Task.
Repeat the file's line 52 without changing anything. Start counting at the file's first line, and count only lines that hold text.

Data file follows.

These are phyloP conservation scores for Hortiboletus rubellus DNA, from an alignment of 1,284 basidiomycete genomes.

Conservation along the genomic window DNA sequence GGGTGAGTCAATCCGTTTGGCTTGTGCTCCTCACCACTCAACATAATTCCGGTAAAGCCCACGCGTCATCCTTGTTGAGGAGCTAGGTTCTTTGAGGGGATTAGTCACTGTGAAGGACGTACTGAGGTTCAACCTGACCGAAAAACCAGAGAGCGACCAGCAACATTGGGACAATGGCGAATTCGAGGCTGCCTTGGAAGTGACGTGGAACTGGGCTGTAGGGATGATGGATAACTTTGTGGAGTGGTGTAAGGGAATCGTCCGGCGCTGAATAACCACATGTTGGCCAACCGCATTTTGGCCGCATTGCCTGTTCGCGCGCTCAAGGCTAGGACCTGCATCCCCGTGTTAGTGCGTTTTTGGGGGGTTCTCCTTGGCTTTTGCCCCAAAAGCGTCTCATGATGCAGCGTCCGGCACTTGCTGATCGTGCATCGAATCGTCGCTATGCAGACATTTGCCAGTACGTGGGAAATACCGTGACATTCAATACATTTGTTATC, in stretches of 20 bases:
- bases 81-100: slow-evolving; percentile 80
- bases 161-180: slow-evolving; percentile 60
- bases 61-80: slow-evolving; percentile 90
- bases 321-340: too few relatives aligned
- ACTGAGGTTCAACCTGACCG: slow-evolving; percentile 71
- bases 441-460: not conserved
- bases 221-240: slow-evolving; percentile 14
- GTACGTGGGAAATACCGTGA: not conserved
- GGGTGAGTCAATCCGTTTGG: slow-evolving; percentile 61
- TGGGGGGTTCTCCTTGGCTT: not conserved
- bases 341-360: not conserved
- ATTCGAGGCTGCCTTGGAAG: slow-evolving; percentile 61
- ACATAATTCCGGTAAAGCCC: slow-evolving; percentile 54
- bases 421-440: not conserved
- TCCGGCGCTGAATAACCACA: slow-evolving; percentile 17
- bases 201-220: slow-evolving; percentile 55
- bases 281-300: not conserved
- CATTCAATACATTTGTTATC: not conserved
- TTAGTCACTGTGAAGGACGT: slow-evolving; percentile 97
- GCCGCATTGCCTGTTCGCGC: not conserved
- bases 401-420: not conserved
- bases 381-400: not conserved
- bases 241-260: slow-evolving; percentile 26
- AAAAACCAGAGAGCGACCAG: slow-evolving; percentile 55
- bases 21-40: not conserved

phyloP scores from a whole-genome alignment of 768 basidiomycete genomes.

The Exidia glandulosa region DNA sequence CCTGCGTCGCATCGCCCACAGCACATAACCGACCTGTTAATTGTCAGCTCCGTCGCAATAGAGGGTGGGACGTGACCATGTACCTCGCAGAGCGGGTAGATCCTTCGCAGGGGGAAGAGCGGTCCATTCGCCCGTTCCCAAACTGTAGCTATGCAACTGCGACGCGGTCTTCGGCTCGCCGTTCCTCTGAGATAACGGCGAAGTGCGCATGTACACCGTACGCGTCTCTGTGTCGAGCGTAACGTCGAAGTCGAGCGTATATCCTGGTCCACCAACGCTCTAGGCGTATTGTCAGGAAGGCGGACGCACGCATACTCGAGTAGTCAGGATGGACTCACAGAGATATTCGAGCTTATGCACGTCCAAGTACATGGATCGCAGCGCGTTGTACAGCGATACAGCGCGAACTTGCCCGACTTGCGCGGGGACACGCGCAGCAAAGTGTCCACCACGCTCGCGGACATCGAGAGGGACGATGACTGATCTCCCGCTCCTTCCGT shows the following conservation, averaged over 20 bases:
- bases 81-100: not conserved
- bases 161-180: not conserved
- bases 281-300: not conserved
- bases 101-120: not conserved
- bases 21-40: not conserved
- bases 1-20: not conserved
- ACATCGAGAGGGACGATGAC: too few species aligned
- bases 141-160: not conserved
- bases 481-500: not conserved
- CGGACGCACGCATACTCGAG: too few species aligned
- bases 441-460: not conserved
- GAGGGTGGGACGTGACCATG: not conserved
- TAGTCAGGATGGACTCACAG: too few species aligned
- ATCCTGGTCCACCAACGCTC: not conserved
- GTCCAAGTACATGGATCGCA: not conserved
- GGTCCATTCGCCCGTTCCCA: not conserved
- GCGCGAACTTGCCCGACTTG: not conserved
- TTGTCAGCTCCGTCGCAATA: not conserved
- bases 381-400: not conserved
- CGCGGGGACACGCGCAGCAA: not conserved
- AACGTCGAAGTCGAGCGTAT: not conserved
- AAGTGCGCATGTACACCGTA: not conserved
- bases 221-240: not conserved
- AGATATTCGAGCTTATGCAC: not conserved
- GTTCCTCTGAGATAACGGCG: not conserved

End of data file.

- bases 221-240: not conserved